‘Get in the lion, paladin!’ and other growing pains

Screenshot from Voltron Season 3

Screenshot from Voltron Season 3

‘Voltron: Legendary Defender Season 3’ review

By Rebecca Peterson, Assistant Editor

 

3.5/5

 

We are halfway through the brief two-month period between the airing of season 3 in early August and the release of season 4 on Netflix in October, and I’m still trying to parse out how exactly I feel about the latest instalment of Voltron: Legendary Defender.

On one hand, the part of me that loves Voltron for its world-building, character development, fast-paced plot, and sheer interstellar fun absolutely adored season 3. The shortened season gave us a new villain (a fan favourite from the original ’80s series, no less), more backstory on the history of Voltron and the original paladins, more humour delicately balanced with heart as the paladins are forced to adapt and change in the face of challenging and often painful circumstances, and enough fodder to spawn a million fan theories to keep everyone occupied until the next season airs. However, with the limited time allotted to each story thread this season, I couldn’t help but feel as though the overall arc was muddied and left a little incomplete.

With this in mind, let’s delve once again into the wonderful world of Voltron: Legendary Defender (spoilers ahead).

Last season ended on the unsettling cliff-hanger of an empty black lion and the disappearance of Voltron’s leader, Shiro (Josh Keaton). The emotional weight of this loss is generously given several episodes’ worth of focus as the team struggles to move forward without him—especially Keith (Steven Yeun), who Shiro named as his successor in the previous season. This results in a bit of musical chairs (or lions) as Lance (Jeremy Shada) takes up Keith’s previous role of second-in-command in the red lion, and Princess Allura (Kimberly Brooks) takes on the role of the blue lion’s paladin.

It isn’t just Team Voltron facing changes, however. With Emperor Zarkon (Neil Kaplan) down for the count, his son Prince Lotor (A.J. LoCascio) steps up to become the new head of the Galra Empire. With his personal guard of half-Galra assassins, he quickly becomes a very real threat to Voltron, especially as they struggle to find their legs as a team under a very different captain.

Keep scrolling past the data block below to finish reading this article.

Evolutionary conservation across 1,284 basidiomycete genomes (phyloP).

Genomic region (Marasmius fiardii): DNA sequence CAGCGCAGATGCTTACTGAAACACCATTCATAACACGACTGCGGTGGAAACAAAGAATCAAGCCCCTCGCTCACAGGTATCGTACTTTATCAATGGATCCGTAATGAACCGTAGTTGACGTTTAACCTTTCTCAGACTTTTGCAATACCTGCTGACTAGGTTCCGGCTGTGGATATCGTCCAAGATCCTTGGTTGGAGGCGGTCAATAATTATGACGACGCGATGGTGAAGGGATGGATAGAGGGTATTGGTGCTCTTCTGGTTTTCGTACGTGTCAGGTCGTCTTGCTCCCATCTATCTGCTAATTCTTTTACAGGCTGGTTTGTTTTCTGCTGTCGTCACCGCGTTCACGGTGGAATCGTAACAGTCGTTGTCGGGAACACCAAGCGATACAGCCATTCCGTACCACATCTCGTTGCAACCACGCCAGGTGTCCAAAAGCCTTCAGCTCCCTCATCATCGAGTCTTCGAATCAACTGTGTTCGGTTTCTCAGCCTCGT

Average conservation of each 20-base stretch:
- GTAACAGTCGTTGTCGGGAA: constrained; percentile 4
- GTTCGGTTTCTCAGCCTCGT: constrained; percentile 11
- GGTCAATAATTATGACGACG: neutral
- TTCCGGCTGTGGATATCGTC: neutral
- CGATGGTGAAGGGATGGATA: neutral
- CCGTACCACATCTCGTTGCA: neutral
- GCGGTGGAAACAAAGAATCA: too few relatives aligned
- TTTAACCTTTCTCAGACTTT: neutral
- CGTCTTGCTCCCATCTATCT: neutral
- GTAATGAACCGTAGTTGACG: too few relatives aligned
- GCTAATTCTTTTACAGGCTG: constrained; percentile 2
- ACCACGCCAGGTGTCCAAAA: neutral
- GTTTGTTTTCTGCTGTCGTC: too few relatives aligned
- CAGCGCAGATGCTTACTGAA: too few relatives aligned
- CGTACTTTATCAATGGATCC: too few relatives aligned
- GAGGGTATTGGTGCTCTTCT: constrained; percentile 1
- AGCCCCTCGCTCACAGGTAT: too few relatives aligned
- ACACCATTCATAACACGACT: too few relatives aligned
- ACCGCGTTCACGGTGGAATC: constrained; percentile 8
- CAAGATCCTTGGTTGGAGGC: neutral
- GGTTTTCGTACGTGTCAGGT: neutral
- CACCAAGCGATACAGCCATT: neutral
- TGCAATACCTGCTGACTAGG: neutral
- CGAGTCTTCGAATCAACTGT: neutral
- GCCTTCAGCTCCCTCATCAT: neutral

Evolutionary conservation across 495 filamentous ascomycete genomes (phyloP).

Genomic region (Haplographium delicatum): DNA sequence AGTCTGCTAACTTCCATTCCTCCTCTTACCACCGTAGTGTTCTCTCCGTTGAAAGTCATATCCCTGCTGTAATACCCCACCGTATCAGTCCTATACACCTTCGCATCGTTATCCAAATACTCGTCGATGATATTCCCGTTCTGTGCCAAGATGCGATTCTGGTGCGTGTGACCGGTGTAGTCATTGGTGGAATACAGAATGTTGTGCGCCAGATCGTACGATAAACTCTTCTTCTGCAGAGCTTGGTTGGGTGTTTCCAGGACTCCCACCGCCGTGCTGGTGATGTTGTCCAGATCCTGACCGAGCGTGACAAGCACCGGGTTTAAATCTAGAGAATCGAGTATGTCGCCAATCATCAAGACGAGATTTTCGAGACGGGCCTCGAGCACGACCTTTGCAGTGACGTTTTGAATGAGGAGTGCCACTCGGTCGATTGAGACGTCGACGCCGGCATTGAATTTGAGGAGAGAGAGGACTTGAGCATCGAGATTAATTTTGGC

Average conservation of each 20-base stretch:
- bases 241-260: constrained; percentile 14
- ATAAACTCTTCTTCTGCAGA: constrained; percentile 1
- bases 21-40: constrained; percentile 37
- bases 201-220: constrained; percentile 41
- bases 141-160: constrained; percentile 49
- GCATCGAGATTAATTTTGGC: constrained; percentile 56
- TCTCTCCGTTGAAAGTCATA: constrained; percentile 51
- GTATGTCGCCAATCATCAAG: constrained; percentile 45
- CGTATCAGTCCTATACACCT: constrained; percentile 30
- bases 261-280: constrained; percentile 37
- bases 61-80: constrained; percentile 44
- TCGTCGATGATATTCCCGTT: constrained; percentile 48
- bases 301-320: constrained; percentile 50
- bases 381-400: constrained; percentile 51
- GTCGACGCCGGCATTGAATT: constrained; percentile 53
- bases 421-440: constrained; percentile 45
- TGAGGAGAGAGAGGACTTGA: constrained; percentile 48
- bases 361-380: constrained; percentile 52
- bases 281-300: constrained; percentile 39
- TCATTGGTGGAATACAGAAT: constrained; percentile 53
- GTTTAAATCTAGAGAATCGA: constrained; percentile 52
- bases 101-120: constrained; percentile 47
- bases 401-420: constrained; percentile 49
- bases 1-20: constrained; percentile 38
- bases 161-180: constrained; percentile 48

The pros from this season come from the incredible voice talents of the main cast and the stellar animation by the studio, the former providing several moments of real emotion to tie the incredibly drawn action together. However, I truly believe this season was hampered by time constraints. Mentions of previous story threads, such as Pidge’s (Bex Taylor-Klaus) search for her missing father and brother, did not delve deeply enough to move the plot forward in any significant way. In some places, the character development felt oddly circular—while Keith, Lance, and Allura took certain strides forward this season, other characters either faded into the background or, in the case of one character who shall remain nameless for the sake of major spoilers, wound up right back at the start of their narrative arc. We lost some of that sense of gravitas that last season imparted in us. There were, again, mentions of the intergalactic alliance against the Galra Empire, and mentions of how this alliance is somewhat imperilled by the prejudice against the Galra-led resistance, “The Blade of Marmora,” but none of this was addressed in any great detail.

Personally, I would have loved to see more of a reaction from this alliance to the news of Keith leading Voltron, given that he is half-Galra himself. I would have loved to see Allura balancing her duties as princess with her new position as part of Voltron. I would have loved to see any kind of significant progress in the development of Pidge and Hunk (Tyler Labine) as teens becoming adults in an incredibly stressful environment. I don’t think these oversights are entirely the fault of the creative directors of Voltron—I honestly believe it was just a matter of time, and the lack thereof.

Ultimately, this season felt like exactly what it really was: Half a season, with half a plot arc. I’m extremely excited for the fourth season to air this October, and for it to hopefully pick up some of the plot threads that got lost in the frantic shuffle of this shortened season. I still love these characters, this story, and this series, so it isn’t very hard to stay optimistic for an incredible season to come.

The Other Press

The Other Press, Douglas College's student newspaper since 1976. Articles, insight and updates from the New West and Coquitlam campuses.

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